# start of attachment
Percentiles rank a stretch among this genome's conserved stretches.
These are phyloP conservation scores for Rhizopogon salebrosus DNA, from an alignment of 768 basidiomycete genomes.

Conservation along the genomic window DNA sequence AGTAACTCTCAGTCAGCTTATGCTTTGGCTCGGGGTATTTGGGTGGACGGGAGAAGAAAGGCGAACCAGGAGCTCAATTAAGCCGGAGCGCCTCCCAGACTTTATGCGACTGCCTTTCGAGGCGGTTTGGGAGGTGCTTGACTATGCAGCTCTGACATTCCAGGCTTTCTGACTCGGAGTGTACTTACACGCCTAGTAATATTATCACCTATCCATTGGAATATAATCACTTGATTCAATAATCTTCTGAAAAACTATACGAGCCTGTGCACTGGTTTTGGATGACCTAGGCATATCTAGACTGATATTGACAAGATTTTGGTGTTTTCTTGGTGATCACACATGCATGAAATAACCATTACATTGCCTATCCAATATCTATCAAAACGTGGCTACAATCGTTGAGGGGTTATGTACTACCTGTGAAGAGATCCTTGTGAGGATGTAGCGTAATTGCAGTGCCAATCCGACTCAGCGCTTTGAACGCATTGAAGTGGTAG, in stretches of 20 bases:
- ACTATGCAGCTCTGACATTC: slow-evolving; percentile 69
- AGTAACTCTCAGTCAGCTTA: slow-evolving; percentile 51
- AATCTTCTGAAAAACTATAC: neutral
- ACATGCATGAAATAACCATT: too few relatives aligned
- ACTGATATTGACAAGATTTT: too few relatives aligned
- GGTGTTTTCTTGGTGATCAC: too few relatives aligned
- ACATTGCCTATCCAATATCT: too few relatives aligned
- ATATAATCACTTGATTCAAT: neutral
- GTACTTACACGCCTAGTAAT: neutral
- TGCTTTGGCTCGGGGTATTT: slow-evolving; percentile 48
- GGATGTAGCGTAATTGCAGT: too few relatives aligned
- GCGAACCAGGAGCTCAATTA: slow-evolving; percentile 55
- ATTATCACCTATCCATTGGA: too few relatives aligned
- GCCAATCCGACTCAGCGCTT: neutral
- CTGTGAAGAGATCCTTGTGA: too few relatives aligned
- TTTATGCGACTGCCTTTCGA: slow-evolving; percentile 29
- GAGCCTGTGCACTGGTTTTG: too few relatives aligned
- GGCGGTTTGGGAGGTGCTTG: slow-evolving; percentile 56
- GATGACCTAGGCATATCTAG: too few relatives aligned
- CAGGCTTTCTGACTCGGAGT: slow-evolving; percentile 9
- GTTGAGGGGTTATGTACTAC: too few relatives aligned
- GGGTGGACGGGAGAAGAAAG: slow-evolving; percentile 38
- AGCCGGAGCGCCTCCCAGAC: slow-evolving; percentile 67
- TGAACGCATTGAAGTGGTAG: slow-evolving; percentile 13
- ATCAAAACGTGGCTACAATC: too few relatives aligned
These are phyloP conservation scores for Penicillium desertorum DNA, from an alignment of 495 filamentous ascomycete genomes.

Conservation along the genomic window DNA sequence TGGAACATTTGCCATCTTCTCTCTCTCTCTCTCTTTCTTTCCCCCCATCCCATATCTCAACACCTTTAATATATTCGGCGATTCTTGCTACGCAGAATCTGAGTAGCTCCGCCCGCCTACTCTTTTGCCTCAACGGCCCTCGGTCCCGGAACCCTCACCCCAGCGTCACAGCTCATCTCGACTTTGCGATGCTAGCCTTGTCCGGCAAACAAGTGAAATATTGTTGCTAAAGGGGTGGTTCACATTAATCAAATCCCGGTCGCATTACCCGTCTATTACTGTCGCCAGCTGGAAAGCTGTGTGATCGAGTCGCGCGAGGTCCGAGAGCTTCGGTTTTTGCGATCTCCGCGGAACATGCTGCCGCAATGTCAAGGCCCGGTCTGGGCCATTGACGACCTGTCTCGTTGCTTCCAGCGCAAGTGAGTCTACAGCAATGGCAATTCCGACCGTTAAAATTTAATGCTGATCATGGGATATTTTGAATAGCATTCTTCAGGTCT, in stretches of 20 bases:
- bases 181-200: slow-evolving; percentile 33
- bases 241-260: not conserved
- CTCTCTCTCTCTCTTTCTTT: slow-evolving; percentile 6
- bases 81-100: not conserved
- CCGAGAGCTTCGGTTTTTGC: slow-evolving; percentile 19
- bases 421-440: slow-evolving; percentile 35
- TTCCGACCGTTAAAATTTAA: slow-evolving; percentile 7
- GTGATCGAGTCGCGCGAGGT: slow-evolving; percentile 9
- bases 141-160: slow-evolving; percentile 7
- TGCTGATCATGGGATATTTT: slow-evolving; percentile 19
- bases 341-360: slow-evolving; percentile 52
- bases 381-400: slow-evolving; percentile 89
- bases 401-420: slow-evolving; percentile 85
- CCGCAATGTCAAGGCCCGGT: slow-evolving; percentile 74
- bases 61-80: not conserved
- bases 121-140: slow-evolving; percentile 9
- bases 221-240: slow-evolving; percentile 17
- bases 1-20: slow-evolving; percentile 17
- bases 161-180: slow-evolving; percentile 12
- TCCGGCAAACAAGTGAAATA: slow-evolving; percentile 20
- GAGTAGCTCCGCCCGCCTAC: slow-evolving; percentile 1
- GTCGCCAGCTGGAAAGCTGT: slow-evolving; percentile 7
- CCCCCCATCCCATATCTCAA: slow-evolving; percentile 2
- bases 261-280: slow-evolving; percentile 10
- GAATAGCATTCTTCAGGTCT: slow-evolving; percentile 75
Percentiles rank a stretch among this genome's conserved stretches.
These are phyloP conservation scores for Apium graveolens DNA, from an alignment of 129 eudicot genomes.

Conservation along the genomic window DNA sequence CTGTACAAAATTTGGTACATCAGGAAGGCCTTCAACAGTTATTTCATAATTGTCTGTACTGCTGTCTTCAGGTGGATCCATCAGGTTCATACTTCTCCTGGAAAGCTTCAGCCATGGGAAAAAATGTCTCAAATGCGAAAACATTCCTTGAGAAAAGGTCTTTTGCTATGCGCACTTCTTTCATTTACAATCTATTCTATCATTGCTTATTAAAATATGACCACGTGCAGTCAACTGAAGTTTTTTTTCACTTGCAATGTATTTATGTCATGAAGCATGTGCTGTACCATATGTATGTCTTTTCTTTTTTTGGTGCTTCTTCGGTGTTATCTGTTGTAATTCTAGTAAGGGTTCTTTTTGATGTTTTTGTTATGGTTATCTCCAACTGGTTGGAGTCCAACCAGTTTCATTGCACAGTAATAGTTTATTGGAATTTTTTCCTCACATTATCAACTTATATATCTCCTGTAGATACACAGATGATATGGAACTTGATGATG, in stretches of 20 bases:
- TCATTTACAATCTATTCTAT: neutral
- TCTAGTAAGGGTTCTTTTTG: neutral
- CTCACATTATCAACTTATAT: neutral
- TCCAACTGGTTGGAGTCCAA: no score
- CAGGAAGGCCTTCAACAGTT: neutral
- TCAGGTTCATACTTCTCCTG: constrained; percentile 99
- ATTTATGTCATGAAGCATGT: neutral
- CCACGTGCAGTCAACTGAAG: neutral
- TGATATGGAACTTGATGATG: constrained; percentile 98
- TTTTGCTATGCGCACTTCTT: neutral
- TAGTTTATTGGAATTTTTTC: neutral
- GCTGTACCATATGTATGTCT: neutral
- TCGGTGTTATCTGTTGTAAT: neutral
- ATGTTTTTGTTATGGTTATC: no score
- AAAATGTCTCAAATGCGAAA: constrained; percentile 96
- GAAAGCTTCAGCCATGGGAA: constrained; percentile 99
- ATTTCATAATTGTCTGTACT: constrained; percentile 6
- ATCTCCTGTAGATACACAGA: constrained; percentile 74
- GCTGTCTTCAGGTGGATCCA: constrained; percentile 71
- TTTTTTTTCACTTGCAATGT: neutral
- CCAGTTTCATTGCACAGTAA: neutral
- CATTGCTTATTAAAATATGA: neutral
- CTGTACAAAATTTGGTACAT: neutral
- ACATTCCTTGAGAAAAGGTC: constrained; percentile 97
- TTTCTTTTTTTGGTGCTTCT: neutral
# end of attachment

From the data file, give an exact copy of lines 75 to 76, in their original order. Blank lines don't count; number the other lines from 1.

- ATTTCATAATTGTCTGTACT: constrained; percentile 6
- ATCTCCTGTAGATACACAGA: constrained; percentile 74